#Assam and #Mizoram share a 164.6 km inter-state border, and conflicting territorial claims have persisted for long. Several dialogues held since 1995 to resolve the border dispute have yielded little results. As a results, flare-ups along the border, over various issues, are not uncommon. Here’s all you need to know.
* The recent clashes occurred along Kolasib district of Mizoram and Cachar of Assam.
* Assam forest officials were allegedly not allowed to go beyond the check post, in a recent incident.
* Mizoram police say some people from Assam pelted stones at a Mizo group on the outskirts of a border village on Saturday evening.
* An irate mob from Mizoram’s Vairengte retaliated and set on fire about 20 temporary bamboo huts and stalls built along NH-306 by villagers of Assam’s Lailapur.
Assam forest minister Parimal Shukla Baidya, who is also the local MLA, said such incidents happen as people from both the both the sides illegally cut #trees.
Some Mizo lawmakers claim that over 80 per cent of people living along the border are illegal Bangladeshi immigrants.
* Fingers have also been pointed at some politicians trying to take advantage, in view of state elections next year
· Since 1962 most of the state borders of states carved out of Assam were divided following the myopic vision of the Central government.
· On ground these borders still do not run in sync with the tribal territories and identities, creating repetitive conflicts in the region and disturbing its peace.
· Assam finds itself at the centre of all the conflicts since most of the neighbouring states were carved out of its territory since independence.
· This was done to consolidate the Indian Union at the time by catering to the aspirations of the local tribes and including them in the mainstream by giving them independent #statehoods.
What is the dispute?
· Mizoram shares a 123-km border with southern Assam and has been claiming a 509-square mile stretch “occupied” by the neighbouring State.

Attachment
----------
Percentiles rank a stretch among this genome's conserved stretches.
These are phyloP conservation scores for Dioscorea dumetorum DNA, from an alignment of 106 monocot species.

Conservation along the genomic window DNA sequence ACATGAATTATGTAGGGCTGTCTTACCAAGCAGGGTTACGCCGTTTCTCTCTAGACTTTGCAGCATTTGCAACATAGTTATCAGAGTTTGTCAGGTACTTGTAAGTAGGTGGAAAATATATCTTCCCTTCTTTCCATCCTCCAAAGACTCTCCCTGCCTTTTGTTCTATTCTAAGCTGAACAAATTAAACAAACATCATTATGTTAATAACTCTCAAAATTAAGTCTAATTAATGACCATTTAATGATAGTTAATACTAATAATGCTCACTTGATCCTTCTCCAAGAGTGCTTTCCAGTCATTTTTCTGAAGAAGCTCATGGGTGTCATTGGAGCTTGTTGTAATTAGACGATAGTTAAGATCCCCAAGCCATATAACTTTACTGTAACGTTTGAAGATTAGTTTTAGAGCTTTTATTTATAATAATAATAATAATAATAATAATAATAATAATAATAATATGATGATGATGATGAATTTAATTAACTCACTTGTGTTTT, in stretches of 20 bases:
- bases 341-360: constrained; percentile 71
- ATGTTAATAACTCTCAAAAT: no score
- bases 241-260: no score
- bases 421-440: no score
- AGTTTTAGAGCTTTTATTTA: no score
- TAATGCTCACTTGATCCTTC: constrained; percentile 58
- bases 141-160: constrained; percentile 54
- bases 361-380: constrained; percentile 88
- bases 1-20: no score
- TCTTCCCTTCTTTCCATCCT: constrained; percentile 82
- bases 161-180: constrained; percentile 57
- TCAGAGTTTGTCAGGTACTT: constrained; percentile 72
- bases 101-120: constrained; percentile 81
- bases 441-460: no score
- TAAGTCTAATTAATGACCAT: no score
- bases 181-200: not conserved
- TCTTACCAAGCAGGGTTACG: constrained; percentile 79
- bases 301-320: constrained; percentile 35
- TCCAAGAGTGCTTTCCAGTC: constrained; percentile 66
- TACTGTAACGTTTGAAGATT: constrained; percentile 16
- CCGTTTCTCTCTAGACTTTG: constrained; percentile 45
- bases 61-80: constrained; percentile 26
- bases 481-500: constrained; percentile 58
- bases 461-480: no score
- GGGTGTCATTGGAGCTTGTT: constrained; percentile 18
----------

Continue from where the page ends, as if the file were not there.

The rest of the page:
· Mizoram used to be the Lushai Hills district of Assam before being made a Union Territory in 1972 and a State in 1987.
· Both States have been disputing an extensive stretch of this boundary.
About Bengal Eastern Frontier Regulation
· The Inner Line Regulations, commonly referred to as the Inner Line Permit system (ILP), first gained legal effect through the Bengal Eastern Frontier Regulation, 1873.
· At present the BEFR continues to apply, but only in present-day Arunachal Pradesh, Nagaland and Mizoram.
· It had been lifted in the whole of Assam, as well as the entirety of present-day Meghalaya.
· The BEFR allows Arunachal Pradesh, Manipur, Mizoram and Nagaland not to let non-resident Indians in without an inner-line permit for a temporary stay.
Present status of ILP
· The Foreigners (Protected Areas) Order, 1958 is the modern embodiment of the ILP.
· This Order was passed in furtherance of the Foreigners Act, 1946.
· The Order defined the ‘inner line’ throughout present-day India starting from Jammu and Kashmir and ending at Mizoram.
· This inner line is different from the one envisioned in the Bengal Frontier Regulations.
· This line represents the furthest point up to the international border where a foreigner can visit on the strength of a visa alone.